The Spectator, Volume 2. eBook

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No. 297.  Saturday, February 9, 1712.  Addison

 —­velut si
  Egregio inspersos reprendas corpore naevos.


After what I have said in my last Saturdays Paper, I shall enter on the Subject of this without further Preface, and remark the several Defects which appear in the Fable, the Characters, the Sentiments, and the Language of Milton’s Paradise Lost; not doubting but the Reader will pardon me, if I alledge at the same time whatever may be said for the Extenuation of such Defects.  The first Imperfection which I shall observe in the Fable is that the Event of it is unhappy.

The Fable of every Poem is, according to Aristotle’s Division, either Simple or Implex [1].  It is called Simple when there is no change of Fortune in it:  Implex, when the Fortune of the chief Actor changes from Bad to Good, or from Good to Bad.  The Implex Fable is thought the most perfect; I suppose, because it is more proper to stir up the Passions of the Reader, and to surprize him with a greater Variety of Accidents.

The Implex Fable is therefore of two kinds:  In the first the chief Actor makes his Way through a long Series of Dangers and Difficulties, till he arrives at Honour and Prosperity, as we see in the [Story of Ulysses. [2]] In the second, the chief Actor in the Poem falls from some eminent Pitch of Honour and Prosperity, into Misery and Disgrace.  Thus we see Adam and Eve sinking from a State of Innocence and Happiness, into the most abject Condition of Sin and Sorrow.

The most taking Tragedies among the Ancients were built on this last sort of Implex Fable, particularly the Tragedy of Oedipus, which proceeds upon a Story, if we may believe Aristotle, the most proper for Tragedy that could be invented by the Wit of Man. [3] I have taken some Pains in a former Paper to shew, that this kind of Implex Fable, wherein the Event is unhappy, is more apt to affect an Audience than that of the first kind; notwithstanding many excellent Pieces among the Ancients, as well as most of those which have been written of late Years in our own Country, are raised upon contrary Plans.  I must however own, that I think this kind of Fable, which is the most perfect in Tragedy, is not so proper for an Heroic Poem.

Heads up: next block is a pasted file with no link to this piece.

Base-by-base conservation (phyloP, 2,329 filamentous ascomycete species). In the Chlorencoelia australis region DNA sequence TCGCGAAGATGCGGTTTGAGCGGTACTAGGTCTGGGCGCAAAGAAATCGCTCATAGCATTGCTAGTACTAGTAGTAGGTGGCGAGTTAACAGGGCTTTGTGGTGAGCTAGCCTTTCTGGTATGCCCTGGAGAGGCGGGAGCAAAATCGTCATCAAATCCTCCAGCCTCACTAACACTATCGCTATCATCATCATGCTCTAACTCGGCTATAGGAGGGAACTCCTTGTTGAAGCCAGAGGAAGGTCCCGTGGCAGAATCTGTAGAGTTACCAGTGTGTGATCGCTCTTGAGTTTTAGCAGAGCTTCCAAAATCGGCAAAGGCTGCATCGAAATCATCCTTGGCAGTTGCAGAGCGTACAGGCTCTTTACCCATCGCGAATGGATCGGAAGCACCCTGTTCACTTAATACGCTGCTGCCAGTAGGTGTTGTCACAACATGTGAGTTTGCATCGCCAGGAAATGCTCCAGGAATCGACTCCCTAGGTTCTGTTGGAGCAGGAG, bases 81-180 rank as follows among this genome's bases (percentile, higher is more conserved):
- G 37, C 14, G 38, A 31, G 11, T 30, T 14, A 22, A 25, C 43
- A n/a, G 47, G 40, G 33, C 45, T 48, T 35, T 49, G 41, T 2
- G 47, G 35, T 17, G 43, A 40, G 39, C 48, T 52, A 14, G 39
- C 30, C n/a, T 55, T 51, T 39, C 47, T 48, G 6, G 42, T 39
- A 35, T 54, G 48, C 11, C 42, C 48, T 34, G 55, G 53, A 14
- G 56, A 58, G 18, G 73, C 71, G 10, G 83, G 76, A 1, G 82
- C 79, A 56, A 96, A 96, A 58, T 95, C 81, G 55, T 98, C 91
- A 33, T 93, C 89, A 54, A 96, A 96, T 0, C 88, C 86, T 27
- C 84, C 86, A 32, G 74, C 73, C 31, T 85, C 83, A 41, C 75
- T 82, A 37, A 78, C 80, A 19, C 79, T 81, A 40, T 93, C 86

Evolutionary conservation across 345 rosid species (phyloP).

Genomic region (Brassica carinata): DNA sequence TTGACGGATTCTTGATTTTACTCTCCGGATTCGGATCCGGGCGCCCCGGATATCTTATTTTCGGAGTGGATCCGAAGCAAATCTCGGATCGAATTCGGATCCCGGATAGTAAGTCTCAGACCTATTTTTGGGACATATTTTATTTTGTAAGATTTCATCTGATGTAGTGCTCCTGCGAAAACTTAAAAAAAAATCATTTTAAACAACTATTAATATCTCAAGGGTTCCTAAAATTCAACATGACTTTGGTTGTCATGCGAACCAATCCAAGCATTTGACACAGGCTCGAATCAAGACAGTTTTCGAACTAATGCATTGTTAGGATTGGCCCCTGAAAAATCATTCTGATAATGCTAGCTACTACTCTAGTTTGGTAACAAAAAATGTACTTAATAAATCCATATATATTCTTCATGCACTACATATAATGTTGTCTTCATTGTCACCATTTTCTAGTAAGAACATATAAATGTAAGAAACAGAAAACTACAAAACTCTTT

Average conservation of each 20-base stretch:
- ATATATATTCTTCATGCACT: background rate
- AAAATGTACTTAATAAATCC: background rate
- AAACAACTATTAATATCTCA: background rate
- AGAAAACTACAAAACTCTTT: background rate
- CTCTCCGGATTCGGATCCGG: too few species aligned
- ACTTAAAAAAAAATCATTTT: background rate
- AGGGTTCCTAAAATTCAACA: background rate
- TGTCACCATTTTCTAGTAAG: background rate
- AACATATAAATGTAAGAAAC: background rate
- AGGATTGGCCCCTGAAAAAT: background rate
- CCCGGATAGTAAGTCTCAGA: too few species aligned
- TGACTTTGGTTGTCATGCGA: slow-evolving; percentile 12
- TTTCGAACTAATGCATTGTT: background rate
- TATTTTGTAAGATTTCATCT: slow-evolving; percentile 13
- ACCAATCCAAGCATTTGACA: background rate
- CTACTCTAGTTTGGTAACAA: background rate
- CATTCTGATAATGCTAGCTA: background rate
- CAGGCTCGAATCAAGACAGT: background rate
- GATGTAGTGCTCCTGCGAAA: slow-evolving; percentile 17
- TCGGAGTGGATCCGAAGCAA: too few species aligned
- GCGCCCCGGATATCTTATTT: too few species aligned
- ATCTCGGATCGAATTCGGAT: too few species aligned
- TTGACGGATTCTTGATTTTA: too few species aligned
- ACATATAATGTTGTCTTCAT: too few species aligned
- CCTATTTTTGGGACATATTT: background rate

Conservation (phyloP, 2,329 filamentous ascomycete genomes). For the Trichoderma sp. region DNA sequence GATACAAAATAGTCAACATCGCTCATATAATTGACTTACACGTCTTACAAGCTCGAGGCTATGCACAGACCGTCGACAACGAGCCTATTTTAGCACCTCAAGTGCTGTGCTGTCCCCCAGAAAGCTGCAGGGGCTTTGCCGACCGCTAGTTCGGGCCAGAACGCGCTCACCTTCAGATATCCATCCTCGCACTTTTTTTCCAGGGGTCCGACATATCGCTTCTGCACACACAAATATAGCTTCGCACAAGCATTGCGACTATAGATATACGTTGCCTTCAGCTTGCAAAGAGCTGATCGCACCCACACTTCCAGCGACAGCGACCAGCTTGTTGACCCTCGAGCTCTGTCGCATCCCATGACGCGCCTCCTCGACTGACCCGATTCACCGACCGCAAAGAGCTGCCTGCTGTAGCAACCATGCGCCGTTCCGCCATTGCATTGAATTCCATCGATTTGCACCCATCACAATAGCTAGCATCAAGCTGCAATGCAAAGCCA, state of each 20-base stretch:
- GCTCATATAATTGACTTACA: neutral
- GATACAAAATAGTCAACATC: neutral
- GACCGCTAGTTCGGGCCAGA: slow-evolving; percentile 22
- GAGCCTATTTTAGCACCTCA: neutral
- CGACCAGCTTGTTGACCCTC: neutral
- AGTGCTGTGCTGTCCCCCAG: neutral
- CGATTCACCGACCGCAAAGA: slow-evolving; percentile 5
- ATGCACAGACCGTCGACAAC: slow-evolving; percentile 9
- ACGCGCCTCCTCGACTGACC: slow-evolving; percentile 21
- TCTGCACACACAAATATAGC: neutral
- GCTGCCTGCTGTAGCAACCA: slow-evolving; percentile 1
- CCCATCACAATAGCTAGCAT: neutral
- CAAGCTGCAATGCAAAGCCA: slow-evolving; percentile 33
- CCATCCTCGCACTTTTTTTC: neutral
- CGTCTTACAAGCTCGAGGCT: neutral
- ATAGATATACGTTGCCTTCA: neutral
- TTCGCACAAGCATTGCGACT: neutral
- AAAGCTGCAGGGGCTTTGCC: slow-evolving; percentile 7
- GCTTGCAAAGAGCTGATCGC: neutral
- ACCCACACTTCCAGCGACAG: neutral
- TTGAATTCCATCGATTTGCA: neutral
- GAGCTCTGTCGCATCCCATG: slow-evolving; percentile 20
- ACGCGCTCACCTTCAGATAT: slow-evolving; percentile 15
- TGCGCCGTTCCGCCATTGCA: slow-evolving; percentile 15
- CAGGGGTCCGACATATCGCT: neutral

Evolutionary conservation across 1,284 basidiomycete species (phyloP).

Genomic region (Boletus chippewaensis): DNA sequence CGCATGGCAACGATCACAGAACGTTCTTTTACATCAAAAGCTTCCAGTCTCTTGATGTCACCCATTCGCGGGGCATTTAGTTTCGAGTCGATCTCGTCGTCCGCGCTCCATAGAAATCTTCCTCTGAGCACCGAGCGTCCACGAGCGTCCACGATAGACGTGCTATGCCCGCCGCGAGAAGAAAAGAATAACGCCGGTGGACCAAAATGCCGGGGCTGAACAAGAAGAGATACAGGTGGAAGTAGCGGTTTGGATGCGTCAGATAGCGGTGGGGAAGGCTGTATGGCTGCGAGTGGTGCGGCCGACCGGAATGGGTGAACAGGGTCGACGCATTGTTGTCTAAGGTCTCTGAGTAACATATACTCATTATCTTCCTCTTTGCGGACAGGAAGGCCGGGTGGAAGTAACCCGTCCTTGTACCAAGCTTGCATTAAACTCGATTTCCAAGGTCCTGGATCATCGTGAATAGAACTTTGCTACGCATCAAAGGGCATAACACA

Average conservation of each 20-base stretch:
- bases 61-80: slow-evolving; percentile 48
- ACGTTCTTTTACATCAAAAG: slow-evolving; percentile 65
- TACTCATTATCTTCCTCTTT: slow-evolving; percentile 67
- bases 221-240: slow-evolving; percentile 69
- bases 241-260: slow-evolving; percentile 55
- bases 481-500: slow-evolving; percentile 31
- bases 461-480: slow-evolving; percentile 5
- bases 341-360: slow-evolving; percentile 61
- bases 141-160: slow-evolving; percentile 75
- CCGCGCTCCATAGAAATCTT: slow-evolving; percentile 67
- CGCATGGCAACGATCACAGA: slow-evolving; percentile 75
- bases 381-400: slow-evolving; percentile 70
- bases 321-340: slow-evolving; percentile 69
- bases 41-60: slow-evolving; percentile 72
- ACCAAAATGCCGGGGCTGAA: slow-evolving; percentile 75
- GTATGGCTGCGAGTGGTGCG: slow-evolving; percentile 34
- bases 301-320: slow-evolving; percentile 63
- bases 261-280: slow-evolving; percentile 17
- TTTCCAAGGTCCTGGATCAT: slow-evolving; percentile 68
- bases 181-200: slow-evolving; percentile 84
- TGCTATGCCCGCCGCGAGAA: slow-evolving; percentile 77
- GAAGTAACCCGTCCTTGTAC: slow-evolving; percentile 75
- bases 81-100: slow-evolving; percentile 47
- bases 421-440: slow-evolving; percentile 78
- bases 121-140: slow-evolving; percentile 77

Milton seems to have been sensible of this Imperfection in his Fable, and has therefore endeavoured to cure it by several Expedients; particularly by the Mortification which the great Adversary of Mankind meets with upon his Return to the Assembly of Infernal Spirits, as it is described in [a, [4]] beautiful Passage of the Tenth Book; and likewise by the Vision wherein Adam at the close of the Poem sees his Off-spring triumphing over his great Enemy, and himself restored to a happier Paradise than that from which he fell.

There is another Objection against Milton’s Fable, which is indeed almost the same with the former, tho placed in a different Light, namely, That the Hero in the Paradise Lost is unsuccessful, and by no means a Match for his Enemies.  This gave Occasion to Mr. Dryden’s Reflection, that the Devil was in reality Milton’s Hero. [5]

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